Wednesday, March 29, 2017

Panama - Volcan area

Finally the time had come for us to visit L'Amistad Park.  We'd tried but been let down by our car rental company in Costa Rica.

We drove up form our B&B at first light, arriving after the opening time of the park.   But it was shut and indeed locked.  We though about climbing the wall and fence (recently installed apparently) but finally manged to get in by crossing the river, boulder by boulder much to amusement of an already-drunk farm worker, who slurred, coughed and breathed hooch on us while we worked out what we were going to do.

We walked up to the car park, seeing Black-capped Flycatcher:


and Yellow-thighed Finch:


We walked a few of the trails but it did feel a bit naughty being in the park on our own, with everything shut (including the park station).   We saw a number of other specialists but not the hoped-for Three-wattled Bellbirds, another one in the probably not going to see category now.  It was an interesting place to visit but absent staff and indeed permission we didn't feel we could stay all day so headed out late morning.  We decided to exit by following the loop trail.  Little did we realise that a recent storm had rendered this trail extremely tricky to navigate and pass.  We had to cross the river twice, scrambling and using blown-down trees for support and as bridges.   Then we had a steep scramble up a scree hill to the road and our way out.  Phew.   Not quite what we'd envisaged but an adventure anyway.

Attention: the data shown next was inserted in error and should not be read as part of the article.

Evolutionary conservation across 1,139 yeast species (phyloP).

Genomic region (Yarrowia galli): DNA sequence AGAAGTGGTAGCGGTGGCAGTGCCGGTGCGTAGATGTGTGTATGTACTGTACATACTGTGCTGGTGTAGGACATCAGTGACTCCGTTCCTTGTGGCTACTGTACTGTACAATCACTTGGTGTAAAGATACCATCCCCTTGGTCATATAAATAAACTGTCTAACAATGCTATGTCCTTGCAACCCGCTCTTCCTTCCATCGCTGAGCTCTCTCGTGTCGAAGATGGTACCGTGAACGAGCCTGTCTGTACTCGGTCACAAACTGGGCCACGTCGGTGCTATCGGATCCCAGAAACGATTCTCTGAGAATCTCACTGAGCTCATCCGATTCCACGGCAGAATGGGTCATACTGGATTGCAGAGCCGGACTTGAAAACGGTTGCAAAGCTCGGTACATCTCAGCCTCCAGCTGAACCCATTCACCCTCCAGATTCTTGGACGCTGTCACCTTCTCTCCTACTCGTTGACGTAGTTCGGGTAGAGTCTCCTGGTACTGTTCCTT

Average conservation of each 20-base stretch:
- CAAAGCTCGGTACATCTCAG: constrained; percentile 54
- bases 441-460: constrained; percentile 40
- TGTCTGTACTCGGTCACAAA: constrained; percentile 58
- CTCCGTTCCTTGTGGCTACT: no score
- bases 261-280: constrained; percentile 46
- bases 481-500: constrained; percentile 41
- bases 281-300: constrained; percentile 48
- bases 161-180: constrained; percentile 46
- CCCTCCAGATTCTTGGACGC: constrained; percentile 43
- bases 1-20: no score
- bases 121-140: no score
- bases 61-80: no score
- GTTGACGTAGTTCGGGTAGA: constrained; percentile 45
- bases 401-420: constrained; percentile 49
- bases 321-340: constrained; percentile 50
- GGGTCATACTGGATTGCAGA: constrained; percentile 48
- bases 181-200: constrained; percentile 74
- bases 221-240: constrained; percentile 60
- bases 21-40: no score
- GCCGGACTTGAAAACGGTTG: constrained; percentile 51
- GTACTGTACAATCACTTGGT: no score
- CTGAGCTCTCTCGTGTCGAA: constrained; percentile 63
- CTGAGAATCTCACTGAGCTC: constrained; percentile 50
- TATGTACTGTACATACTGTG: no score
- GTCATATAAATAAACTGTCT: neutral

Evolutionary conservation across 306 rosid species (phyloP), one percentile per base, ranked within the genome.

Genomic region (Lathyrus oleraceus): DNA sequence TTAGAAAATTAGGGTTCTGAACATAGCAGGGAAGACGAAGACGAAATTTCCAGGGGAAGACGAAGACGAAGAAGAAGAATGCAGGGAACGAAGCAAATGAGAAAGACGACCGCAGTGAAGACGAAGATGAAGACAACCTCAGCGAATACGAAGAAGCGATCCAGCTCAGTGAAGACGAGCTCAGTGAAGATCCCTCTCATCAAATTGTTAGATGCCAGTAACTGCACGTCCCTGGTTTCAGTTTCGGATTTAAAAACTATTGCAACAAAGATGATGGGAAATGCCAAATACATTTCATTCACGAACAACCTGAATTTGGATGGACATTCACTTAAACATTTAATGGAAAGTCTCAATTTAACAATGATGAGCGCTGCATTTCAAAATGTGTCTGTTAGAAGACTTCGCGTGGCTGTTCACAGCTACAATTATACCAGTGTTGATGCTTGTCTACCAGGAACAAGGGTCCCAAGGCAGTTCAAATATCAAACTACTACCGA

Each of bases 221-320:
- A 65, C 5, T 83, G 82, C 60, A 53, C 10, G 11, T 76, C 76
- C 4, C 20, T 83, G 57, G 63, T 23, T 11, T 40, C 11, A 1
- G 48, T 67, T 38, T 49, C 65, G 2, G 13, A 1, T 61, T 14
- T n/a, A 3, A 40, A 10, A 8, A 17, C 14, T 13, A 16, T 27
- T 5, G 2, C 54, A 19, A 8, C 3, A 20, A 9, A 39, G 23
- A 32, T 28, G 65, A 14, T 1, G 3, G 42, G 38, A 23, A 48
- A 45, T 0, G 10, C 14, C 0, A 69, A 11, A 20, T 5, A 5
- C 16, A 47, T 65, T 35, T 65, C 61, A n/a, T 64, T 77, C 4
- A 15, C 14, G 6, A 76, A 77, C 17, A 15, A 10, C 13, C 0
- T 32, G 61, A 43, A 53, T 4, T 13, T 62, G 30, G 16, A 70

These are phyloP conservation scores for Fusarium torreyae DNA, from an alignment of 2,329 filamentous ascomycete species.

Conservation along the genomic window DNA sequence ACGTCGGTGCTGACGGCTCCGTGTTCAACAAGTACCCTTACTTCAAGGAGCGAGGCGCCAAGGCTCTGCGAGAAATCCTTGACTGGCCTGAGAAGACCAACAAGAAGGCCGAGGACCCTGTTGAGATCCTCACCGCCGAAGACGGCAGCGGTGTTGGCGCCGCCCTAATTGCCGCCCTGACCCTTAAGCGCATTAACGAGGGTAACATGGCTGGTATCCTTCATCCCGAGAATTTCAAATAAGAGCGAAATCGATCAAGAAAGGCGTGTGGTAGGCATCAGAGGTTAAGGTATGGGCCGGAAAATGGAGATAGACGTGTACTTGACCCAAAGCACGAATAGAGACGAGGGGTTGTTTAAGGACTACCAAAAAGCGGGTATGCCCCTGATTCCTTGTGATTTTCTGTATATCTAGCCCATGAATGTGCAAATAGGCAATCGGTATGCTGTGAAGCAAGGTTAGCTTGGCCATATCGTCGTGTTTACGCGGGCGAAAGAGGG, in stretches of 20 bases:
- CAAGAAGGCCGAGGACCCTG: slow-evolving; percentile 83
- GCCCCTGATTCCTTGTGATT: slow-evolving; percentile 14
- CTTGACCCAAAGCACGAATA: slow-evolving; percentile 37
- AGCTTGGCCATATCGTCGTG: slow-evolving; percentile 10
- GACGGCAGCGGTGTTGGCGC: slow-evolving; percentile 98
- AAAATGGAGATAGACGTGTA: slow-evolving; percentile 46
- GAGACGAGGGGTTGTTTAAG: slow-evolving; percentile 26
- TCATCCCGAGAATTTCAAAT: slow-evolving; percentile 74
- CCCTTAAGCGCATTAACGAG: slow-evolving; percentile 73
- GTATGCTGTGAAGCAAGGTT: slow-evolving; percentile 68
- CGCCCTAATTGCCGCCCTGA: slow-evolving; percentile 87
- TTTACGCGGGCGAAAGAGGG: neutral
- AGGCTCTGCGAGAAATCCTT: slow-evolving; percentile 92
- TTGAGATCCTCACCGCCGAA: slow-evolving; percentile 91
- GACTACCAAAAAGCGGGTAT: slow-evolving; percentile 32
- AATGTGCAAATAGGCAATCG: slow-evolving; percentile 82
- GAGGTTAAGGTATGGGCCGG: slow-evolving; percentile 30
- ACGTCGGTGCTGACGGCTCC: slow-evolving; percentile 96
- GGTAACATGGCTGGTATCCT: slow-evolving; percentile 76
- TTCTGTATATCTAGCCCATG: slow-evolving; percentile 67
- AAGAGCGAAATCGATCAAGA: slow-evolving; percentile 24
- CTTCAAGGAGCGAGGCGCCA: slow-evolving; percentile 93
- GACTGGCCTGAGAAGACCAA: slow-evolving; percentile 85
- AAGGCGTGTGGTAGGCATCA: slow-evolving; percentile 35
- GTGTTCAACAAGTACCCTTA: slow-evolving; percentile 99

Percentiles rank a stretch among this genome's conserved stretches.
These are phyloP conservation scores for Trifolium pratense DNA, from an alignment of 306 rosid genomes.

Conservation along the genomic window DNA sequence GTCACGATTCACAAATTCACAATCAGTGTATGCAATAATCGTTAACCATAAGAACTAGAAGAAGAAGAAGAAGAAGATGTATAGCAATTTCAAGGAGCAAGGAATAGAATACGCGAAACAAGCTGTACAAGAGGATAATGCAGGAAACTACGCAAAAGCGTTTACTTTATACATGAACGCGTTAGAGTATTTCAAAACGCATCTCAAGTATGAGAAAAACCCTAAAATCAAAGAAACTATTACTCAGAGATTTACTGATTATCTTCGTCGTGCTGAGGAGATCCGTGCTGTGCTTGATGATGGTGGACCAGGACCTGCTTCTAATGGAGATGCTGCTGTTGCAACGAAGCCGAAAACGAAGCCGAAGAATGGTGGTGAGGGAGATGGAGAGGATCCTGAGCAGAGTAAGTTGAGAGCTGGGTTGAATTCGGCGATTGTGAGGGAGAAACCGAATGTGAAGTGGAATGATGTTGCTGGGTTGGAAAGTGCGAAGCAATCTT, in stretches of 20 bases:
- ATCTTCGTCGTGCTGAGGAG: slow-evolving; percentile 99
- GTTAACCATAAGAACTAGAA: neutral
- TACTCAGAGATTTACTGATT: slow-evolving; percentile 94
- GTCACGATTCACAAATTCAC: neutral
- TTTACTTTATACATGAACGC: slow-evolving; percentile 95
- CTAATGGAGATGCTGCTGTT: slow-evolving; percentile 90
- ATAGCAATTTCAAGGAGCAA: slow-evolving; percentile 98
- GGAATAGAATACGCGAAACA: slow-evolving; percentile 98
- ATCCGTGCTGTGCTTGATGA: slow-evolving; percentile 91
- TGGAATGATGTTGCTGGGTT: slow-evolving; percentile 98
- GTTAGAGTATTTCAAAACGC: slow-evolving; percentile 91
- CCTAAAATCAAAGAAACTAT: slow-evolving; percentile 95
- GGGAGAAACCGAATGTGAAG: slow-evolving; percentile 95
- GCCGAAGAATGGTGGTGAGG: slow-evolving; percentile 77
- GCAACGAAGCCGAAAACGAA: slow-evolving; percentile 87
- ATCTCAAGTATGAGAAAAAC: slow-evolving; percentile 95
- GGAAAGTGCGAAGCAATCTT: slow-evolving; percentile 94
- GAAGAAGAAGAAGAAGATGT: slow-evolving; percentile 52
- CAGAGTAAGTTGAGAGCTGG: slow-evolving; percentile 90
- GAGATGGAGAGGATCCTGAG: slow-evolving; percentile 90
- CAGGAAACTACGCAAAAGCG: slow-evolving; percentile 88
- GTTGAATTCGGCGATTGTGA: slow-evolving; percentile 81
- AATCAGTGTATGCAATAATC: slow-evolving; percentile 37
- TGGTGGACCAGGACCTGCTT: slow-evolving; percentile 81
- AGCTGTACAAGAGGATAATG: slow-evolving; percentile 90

We decided then to explore some of the trails around the Volcan area, in particular we'd read about some cabins one of the birding hotels had, located up a 4x4 only trail.   We headed to the hotel, had coffee, got permission to ascend and then gave it a whirl.

Stopping of course to look at rivers, we did see an American Dipper, still no Tyrannulet though:


The Volcan area produces almost all the vegetables grown in Panama so finally the food was varied, you can see what an impact it's had on the landscape:


The trail very quickly narrowed and this too proved inpassable to our quite large 4x4, due to felled trees blocking the full width of the track.   A narrower vehicle could have done it but we had to reverse down the extremely rough track, turning on a narrow bridge to head out.

It was a day of frustrations really, time to head back to the feeders and coffee at Cielito Sur.  A new Hummingbird graced the feeders, this time a Snowy-bellied Hummingbird:



The son of the owners called us at one point, a female Red-headed Barbet was on one of the feeders by their house:



Cielito Sur doesn't do dinner so we drove a couple of kilometers up the road towards Volcan and a lovely little restaurant called Fanny's.   She produced delicious vegetarian food three evenings running and some magnificent cocktails too.

While waiting for our food we watched the to-ing and fro-ing of a number of birds including this White-winged Tanager:

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